Amy Dix: Yeah.

Kim Sutton: But I forgot to shut that one off along with five others. I was happy/get rid of them.

Amy Dix: Yes. It doesn’t feel so good to just cleanse yourself of that extra baggage, even though you didn’t even know that it was there, it still feels so good.

Kim Sutton: Oh, my gosh. Absolutely. Actually, I was working from my bed, which I hate to admit that I do a lot.

Amy Dix: Mm hmm.

Kim Sutton: I was working from my bed, and my husband, here’s another thing, I don’t know that I’ve ever admitted on the podcast. My husband moved his desk out of our office, our office a couple years ago. First reason was because the kids, the teenagers also had their desks out here, and it was driving him crazy because he couldn’t hear whatever YouTube show he was listening to, over them yelling through discord. Number two, every time I was podcasting, this show is full of admissions, my husband and I both vape. We were smokers forever.

Amy Dix: Yeah.

Kim Sutton: We gave up smoking, but vaping is still around. But I don’t vape on podcasting, but he would keep on vaping. You could hear in the background.

Amy Dix: Oh, funny.

Kim Sutton: I was back there working just because it’s so easy to forget that my husband’s in the house, and we’re on opposite sides of the house. It sounds like we’re in a mansion, most definitely not. We’re in our little cute little cottage, that stuff to the brim. But I was like: “Oh, my gosh. I just realized I’m paying double.” And he’s like: “Well, what does that mean?” “I think I’m paying $50 a month that I don’t need to be.” He’s like: “That’s like a mortgage payment.” Like: “Yep, I just recovered one of our mortgage payments babe.”

Amy Dix: Yeah. This is so funny that you brought this up because I was just talking this morning with someone too. He said: “I have no idea what I spend my money on. Because I have no idea, because I just don’t watch it. And somebody could be like taking 10, 20, $50 out of my account every single month. I could be hacked, and I don’t even know it.” So I think the first thing is awareness, you have to kind of bring yourself some awareness of what’s going on within your business. But we’re all just so busy doing what we want to do, what excites us. Sometimes those little things, I mean, that are not exciting to go in and check your email accounts, or I just recently deleted a bunch of Adobe stuff that I don’t need that I thought I did. It was fun for a while, some of the more creative like InDesign and that kind of stuff. I thought, what am I doing? I have a graphic designer, I don’t need to be doing this kind of stuff. So there was a few hundred dollars there within the business that easily I was able to get rid of. But it just took out an awareness to begin with.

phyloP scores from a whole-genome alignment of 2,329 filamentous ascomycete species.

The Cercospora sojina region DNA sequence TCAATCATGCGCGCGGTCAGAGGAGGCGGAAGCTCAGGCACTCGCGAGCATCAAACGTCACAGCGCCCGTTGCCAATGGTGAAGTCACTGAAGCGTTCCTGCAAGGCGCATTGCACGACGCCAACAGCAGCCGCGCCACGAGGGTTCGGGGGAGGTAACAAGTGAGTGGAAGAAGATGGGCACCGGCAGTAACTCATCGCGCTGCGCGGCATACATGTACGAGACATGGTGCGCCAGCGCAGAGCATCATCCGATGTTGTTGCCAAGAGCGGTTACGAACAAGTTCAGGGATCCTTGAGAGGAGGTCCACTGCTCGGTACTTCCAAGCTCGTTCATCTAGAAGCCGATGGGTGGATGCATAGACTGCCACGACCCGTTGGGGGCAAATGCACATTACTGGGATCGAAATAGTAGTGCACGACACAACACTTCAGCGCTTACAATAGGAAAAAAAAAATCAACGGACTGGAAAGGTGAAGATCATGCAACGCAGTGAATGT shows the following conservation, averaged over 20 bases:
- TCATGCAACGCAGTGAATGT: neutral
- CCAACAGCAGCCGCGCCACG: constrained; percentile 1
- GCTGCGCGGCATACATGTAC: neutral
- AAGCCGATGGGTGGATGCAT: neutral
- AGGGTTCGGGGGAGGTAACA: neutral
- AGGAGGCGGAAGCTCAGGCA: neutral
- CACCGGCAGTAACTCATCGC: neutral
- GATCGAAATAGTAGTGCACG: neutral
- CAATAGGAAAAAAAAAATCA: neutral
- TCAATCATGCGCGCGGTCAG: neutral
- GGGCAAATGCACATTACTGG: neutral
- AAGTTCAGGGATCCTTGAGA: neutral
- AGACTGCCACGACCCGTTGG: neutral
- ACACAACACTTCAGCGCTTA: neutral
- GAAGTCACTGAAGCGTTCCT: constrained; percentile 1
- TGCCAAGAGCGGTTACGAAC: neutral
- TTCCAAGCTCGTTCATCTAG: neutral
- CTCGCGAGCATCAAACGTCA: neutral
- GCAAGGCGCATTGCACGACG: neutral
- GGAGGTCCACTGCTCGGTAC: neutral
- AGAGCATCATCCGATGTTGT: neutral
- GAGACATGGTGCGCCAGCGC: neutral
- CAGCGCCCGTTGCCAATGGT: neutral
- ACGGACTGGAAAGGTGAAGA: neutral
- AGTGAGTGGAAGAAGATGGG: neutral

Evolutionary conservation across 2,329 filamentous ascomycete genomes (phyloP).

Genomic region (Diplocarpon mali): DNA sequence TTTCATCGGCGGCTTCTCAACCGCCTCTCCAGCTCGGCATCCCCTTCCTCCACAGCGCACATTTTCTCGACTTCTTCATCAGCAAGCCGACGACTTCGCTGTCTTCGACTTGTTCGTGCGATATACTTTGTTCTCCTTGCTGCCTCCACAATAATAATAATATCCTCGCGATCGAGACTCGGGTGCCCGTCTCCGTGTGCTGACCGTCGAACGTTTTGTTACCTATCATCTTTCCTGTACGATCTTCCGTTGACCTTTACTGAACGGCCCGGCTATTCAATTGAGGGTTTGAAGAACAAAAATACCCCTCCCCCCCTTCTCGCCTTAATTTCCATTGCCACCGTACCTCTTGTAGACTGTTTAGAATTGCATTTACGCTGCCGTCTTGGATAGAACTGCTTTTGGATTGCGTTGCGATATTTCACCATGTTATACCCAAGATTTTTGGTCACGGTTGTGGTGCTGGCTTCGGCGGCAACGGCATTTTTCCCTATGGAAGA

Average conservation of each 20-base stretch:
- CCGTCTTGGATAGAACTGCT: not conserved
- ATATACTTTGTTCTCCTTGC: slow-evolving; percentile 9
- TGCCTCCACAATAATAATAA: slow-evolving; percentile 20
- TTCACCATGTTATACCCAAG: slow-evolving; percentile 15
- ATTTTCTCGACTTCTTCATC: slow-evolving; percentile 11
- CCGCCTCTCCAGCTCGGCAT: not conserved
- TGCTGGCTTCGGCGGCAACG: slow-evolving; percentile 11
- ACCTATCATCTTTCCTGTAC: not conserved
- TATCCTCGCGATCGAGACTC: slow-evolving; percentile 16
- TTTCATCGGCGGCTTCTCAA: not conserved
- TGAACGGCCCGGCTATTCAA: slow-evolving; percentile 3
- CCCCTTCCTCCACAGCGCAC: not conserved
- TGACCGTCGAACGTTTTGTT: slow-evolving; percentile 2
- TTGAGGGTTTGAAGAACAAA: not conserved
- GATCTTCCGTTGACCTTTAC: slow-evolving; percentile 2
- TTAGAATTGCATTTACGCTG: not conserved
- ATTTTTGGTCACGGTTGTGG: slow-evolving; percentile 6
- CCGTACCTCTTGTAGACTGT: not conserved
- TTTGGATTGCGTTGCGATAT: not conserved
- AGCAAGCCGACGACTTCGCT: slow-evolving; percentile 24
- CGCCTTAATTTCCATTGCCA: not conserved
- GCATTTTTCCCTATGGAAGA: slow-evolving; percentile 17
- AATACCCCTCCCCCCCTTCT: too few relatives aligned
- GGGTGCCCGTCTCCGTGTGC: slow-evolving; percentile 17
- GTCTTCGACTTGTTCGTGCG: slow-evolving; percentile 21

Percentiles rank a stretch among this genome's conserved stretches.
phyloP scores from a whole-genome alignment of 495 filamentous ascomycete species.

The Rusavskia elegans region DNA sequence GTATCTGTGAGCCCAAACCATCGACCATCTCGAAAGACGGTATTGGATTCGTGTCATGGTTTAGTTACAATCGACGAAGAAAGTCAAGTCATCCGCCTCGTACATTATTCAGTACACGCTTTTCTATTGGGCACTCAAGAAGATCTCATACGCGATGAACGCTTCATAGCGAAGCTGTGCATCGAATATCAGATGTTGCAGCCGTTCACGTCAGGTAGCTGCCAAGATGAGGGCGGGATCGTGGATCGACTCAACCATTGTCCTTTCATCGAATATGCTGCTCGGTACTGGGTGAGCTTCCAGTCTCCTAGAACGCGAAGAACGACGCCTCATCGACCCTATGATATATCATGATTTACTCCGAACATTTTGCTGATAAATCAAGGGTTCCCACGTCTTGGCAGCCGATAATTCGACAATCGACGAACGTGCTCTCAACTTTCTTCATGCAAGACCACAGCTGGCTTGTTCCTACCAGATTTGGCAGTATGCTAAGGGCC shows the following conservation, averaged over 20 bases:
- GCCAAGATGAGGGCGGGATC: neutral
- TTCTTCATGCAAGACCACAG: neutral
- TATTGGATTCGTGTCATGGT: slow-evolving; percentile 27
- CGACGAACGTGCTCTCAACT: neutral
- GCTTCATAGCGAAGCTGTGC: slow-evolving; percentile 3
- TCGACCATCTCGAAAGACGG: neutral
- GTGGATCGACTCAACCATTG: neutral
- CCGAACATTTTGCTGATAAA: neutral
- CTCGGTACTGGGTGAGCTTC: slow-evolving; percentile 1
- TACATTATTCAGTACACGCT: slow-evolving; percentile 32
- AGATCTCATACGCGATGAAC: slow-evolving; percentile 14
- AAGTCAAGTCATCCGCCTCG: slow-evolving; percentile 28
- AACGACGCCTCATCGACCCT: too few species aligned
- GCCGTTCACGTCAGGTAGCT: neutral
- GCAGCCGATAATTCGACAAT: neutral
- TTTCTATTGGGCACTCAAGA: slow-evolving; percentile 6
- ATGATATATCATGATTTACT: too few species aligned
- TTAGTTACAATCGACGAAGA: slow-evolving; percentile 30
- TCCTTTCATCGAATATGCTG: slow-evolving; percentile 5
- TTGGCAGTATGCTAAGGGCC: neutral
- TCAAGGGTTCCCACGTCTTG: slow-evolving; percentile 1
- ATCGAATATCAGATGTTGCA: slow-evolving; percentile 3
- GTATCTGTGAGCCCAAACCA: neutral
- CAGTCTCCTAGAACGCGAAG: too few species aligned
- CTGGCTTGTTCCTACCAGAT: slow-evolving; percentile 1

Kim Sutton: Mm hmm. And I’ve been there. I fully admit that I have Adobe, and I have Canva. But in the back of my mind, this could sound non positive. But there’s always been that, what if? What if I want to update something on the weekend? And I refuse to contact my team over the weekend.

Amy Dix: Yeah.

Kim Sutton: I don’t want anybody contacting me on the weekend. Leave me the heck alone. But I held on to it for that long just for that.

Amy Dix: We’ve all done it. We have all done it. I think as the listeners are listening, and anyone who’s an entrepreneur or had their own business, they’re all laughing right now because we’ve all done it.

Kim Sutton: Oh, Amy, this is such a horrible admission, but you’ve already heard me talk about the water bill in the post office. I was introduced to an accountant who is in my town, but I was introduced to this accountant from somebody who lives across the country. We hopped on a Zoom call to chat with each other even though his office is four minutes from my house. I was just in between calls and I was like, he’s like, Oh, we can do Zoom. It just felt so silly to do a Zoom call with somebody who’s in my town.

Amy Dix: Yeah.

Kim Sutton: But for years, I’ve put off hiring a bookkeeper or an accountant in my business because I had a call with one accountant who quoted me something like $800 a month.

Amy Dix: Mm hmm.

Kim Sutton: And then this guy comes back and he’s like: “Oh, yeah, it’s 115 a month to keep your books up.” I was like: “Wait a second, what?”

Amy Dix: Like, why didn’t I do this sooner?

Kim Sutton: I thought that’s what the price was going to be from anybody who I got. I couldn’t justify at any point than paying more for an accountant in my business, which I know is silly because as the business grows, it will definitely become more than I pay for my monthly mortgage. But up till now, I haven’t been able to justify that. And then he comes back and he says $115. Wait a second, should there be an extra zero at the end? No, he’s like: “You’re using QuickBooks. It’s all in there, it’s pulling from your accounts, you don’t have any receipts. This is going to be easy peasy.” Like: “Okay, where can I send your money?” How do you keep from being busy being busy in your business?

Amy Dix: How do you keep from being busy–

Kim Sutton: You personally. How do you keep your focus? So you’re focusing on what’s important versus all the other random stuff.